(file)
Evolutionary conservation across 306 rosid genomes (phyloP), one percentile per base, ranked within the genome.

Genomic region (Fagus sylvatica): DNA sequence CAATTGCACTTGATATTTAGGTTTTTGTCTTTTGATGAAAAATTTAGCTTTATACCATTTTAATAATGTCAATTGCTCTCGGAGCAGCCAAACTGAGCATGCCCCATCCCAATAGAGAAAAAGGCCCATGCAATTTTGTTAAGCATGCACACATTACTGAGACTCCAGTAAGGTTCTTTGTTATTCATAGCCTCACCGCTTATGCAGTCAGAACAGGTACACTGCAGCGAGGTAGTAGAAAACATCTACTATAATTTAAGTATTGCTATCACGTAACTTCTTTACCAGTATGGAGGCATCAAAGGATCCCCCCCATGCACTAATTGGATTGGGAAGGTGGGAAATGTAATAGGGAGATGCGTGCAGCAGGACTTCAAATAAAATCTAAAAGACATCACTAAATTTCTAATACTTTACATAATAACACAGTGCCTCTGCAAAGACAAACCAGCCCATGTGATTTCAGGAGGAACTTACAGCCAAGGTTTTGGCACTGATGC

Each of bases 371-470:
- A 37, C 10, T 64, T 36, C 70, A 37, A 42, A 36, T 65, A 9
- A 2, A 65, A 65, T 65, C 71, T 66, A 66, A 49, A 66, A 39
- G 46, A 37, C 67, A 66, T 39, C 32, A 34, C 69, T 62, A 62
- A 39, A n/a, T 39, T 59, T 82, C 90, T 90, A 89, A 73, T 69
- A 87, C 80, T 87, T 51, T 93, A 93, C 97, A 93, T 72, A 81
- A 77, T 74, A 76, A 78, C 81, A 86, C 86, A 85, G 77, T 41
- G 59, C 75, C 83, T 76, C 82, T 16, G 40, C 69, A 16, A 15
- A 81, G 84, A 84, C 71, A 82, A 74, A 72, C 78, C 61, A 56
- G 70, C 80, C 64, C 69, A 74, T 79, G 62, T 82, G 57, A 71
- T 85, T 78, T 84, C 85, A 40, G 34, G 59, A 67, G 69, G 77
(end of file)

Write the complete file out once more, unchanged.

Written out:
Evolutionary conservation across 306 rosid genomes (phyloP), one percentile per base, ranked within the genome.

Genomic region (Fagus sylvatica): DNA sequence CAATTGCACTTGATATTTAGGTTTTTGTCTTTTGATGAAAAATTTAGCTTTATACCATTTTAATAATGTCAATTGCTCTCGGAGCAGCCAAACTGAGCATGCCCCATCCCAATAGAGAAAAAGGCCCATGCAATTTTGTTAAGCATGCACACATTACTGAGACTCCAGTAAGGTTCTTTGTTATTCATAGCCTCACCGCTTATGCAGTCAGAACAGGTACACTGCAGCGAGGTAGTAGAAAACATCTACTATAATTTAAGTATTGCTATCACGTAACTTCTTTACCAGTATGGAGGCATCAAAGGATCCCCCCCATGCACTAATTGGATTGGGAAGGTGGGAAATGTAATAGGGAGATGCGTGCAGCAGGACTTCAAATAAAATCTAAAAGACATCACTAAATTTCTAATACTTTACATAATAACACAGTGCCTCTGCAAAGACAAACCAGCCCATGTGATTTCAGGAGGAACTTACAGCCAAGGTTTTGGCACTGATGC

Each of bases 371-470:
- A 37, C 10, T 64, T 36, C 70, A 37, A 42, A 36, T 65, A 9
- A 2, A 65, A 65, T 65, C 71, T 66, A 66, A 49, A 66, A 39
- G 46, A 37, C 67, A 66, T 39, C 32, A 34, C 69, T 62, A 62
- A 39, A n/a, T 39, T 59, T 82, C 90, T 90, A 89, A 73, T 69
- A 87, C 80, T 87, T 51, T 93, A 93, C 97, A 93, T 72, A 81
- A 77, T 74, A 76, A 78, C 81, A 86, C 86, A 85, G 77, T 41
- G 59, C 75, C 83, T 76, C 82, T 16, G 40, C 69, A 16, A 15
- A 81, G 84, A 84, C 71, A 82, A 74, A 72, C 78, C 61, A 56
- G 70, C 80, C 64, C 69, A 74, T 79, G 62, T 82, G 57, A 71
- T 85, T 78, T 84, C 85, A 40, G 34, G 59, A 67, G 69, G 77